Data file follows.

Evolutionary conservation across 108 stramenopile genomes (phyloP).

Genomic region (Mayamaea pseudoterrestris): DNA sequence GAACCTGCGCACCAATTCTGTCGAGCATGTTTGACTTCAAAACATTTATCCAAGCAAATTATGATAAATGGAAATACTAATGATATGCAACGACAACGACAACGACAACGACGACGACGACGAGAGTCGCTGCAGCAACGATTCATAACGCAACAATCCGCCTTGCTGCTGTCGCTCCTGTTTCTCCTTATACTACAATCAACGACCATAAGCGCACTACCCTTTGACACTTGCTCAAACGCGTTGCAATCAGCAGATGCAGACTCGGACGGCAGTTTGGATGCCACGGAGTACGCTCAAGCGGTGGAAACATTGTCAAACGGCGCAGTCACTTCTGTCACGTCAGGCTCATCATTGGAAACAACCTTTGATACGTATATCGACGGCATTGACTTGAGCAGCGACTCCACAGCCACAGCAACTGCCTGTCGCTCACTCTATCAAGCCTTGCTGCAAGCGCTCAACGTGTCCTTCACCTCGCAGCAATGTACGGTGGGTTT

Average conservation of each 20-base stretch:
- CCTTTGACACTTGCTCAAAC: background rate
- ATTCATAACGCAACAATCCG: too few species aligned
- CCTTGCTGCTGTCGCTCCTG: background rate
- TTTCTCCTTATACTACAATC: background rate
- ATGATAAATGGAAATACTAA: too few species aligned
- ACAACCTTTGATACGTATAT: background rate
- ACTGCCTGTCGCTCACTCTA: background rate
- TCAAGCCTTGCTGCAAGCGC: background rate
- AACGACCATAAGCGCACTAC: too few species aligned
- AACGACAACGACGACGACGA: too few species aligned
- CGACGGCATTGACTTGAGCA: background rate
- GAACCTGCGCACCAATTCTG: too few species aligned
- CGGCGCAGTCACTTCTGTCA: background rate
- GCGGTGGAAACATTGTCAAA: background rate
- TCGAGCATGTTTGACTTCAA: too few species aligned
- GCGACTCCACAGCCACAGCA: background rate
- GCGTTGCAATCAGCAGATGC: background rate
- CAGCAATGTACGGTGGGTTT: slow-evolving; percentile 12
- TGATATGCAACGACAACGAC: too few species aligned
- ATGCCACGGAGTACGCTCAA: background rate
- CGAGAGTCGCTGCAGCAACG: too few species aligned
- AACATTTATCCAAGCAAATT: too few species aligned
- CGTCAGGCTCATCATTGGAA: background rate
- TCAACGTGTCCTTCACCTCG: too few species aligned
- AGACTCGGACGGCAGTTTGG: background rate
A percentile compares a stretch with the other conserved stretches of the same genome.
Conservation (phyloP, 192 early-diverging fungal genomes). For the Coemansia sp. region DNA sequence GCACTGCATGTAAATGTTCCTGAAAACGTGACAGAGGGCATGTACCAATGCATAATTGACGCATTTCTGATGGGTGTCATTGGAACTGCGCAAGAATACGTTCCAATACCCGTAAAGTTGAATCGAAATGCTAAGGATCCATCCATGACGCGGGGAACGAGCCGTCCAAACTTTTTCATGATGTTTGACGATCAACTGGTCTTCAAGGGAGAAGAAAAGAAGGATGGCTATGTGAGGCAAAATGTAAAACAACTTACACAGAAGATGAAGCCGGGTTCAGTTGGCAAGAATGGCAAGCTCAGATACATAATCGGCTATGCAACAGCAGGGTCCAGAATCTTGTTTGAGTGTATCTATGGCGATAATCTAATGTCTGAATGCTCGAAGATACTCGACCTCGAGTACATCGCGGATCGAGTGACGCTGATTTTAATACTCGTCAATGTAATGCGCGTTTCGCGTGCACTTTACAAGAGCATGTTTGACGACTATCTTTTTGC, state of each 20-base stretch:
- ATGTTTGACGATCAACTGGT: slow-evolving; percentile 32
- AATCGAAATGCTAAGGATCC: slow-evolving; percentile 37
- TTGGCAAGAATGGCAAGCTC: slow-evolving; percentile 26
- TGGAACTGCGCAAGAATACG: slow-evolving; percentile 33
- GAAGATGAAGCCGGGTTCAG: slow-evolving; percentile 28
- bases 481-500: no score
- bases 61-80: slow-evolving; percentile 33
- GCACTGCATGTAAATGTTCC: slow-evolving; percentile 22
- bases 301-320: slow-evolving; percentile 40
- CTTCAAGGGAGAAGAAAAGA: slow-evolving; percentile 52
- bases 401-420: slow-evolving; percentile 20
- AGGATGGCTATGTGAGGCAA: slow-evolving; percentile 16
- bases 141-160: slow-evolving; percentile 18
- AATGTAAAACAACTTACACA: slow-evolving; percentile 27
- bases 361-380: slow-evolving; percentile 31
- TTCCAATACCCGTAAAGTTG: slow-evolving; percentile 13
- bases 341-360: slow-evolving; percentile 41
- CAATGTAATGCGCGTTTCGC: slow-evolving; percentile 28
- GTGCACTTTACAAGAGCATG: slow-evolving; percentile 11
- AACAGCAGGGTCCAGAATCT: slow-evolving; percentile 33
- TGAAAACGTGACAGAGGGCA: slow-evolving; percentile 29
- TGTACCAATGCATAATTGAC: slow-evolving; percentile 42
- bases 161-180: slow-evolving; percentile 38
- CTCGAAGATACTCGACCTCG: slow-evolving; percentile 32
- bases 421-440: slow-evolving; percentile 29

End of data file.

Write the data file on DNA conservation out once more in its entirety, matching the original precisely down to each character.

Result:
Evolutionary conservation across 108 stramenopile genomes (phyloP).

Genomic region (Mayamaea pseudoterrestris): DNA sequence GAACCTGCGCACCAATTCTGTCGAGCATGTTTGACTTCAAAACATTTATCCAAGCAAATTATGATAAATGGAAATACTAATGATATGCAACGACAACGACAACGACAACGACGACGACGACGAGAGTCGCTGCAGCAACGATTCATAACGCAACAATCCGCCTTGCTGCTGTCGCTCCTGTTTCTCCTTATACTACAATCAACGACCATAAGCGCACTACCCTTTGACACTTGCTCAAACGCGTTGCAATCAGCAGATGCAGACTCGGACGGCAGTTTGGATGCCACGGAGTACGCTCAAGCGGTGGAAACATTGTCAAACGGCGCAGTCACTTCTGTCACGTCAGGCTCATCATTGGAAACAACCTTTGATACGTATATCGACGGCATTGACTTGAGCAGCGACTCCACAGCCACAGCAACTGCCTGTCGCTCACTCTATCAAGCCTTGCTGCAAGCGCTCAACGTGTCCTTCACCTCGCAGCAATGTACGGTGGGTTT

Average conservation of each 20-base stretch:
- CCTTTGACACTTGCTCAAAC: background rate
- ATTCATAACGCAACAATCCG: too few species aligned
- CCTTGCTGCTGTCGCTCCTG: background rate
- TTTCTCCTTATACTACAATC: background rate
- ATGATAAATGGAAATACTAA: too few species aligned
- ACAACCTTTGATACGTATAT: background rate
- ACTGCCTGTCGCTCACTCTA: background rate
- TCAAGCCTTGCTGCAAGCGC: background rate
- AACGACCATAAGCGCACTAC: too few species aligned
- AACGACAACGACGACGACGA: too few species aligned
- CGACGGCATTGACTTGAGCA: background rate
- GAACCTGCGCACCAATTCTG: too few species aligned
- CGGCGCAGTCACTTCTGTCA: background rate
- GCGGTGGAAACATTGTCAAA: background rate
- TCGAGCATGTTTGACTTCAA: too few species aligned
- GCGACTCCACAGCCACAGCA: background rate
- GCGTTGCAATCAGCAGATGC: background rate
- CAGCAATGTACGGTGGGTTT: slow-evolving; percentile 12
- TGATATGCAACGACAACGAC: too few species aligned
- ATGCCACGGAGTACGCTCAA: background rate
- CGAGAGTCGCTGCAGCAACG: too few species aligned
- AACATTTATCCAAGCAAATT: too few species aligned
- CGTCAGGCTCATCATTGGAA: background rate
- TCAACGTGTCCTTCACCTCG: too few species aligned
- AGACTCGGACGGCAGTTTGG: background rate
A percentile compares a stretch with the other conserved stretches of the same genome.
Conservation (phyloP, 192 early-diverging fungal genomes). For the Coemansia sp. region DNA sequence GCACTGCATGTAAATGTTCCTGAAAACGTGACAGAGGGCATGTACCAATGCATAATTGACGCATTTCTGATGGGTGTCATTGGAACTGCGCAAGAATACGTTCCAATACCCGTAAAGTTGAATCGAAATGCTAAGGATCCATCCATGACGCGGGGAACGAGCCGTCCAAACTTTTTCATGATGTTTGACGATCAACTGGTCTTCAAGGGAGAAGAAAAGAAGGATGGCTATGTGAGGCAAAATGTAAAACAACTTACACAGAAGATGAAGCCGGGTTCAGTTGGCAAGAATGGCAAGCTCAGATACATAATCGGCTATGCAACAGCAGGGTCCAGAATCTTGTTTGAGTGTATCTATGGCGATAATCTAATGTCTGAATGCTCGAAGATACTCGACCTCGAGTACATCGCGGATCGAGTGACGCTGATTTTAATACTCGTCAATGTAATGCGCGTTTCGCGTGCACTTTACAAGAGCATGTTTGACGACTATCTTTTTGC, state of each 20-base stretch:
- ATGTTTGACGATCAACTGGT: slow-evolving; percentile 32
- AATCGAAATGCTAAGGATCC: slow-evolving; percentile 37
- TTGGCAAGAATGGCAAGCTC: slow-evolving; percentile 26
- TGGAACTGCGCAAGAATACG: slow-evolving; percentile 33
- GAAGATGAAGCCGGGTTCAG: slow-evolving; percentile 28
- bases 481-500: no score
- bases 61-80: slow-evolving; percentile 33
- GCACTGCATGTAAATGTTCC: slow-evolving; percentile 22
- bases 301-320: slow-evolving; percentile 40
- CTTCAAGGGAGAAGAAAAGA: slow-evolving; percentile 52
- bases 401-420: slow-evolving; percentile 20
- AGGATGGCTATGTGAGGCAA: slow-evolving; percentile 16
- bases 141-160: slow-evolving; percentile 18
- AATGTAAAACAACTTACACA: slow-evolving; percentile 27
- bases 361-380: slow-evolving; percentile 31
- TTCCAATACCCGTAAAGTTG: slow-evolving; percentile 13
- bases 341-360: slow-evolving; percentile 41
- CAATGTAATGCGCGTTTCGC: slow-evolving; percentile 28
- GTGCACTTTACAAGAGCATG: slow-evolving; percentile 11
- AACAGCAGGGTCCAGAATCT: slow-evolving; percentile 33
- TGAAAACGTGACAGAGGGCA: slow-evolving; percentile 29
- TGTACCAATGCATAATTGAC: slow-evolving; percentile 42
- bases 161-180: slow-evolving; percentile 38
- CTCGAAGATACTCGACCTCG: slow-evolving; percentile 32
- bases 421-440: slow-evolving; percentile 29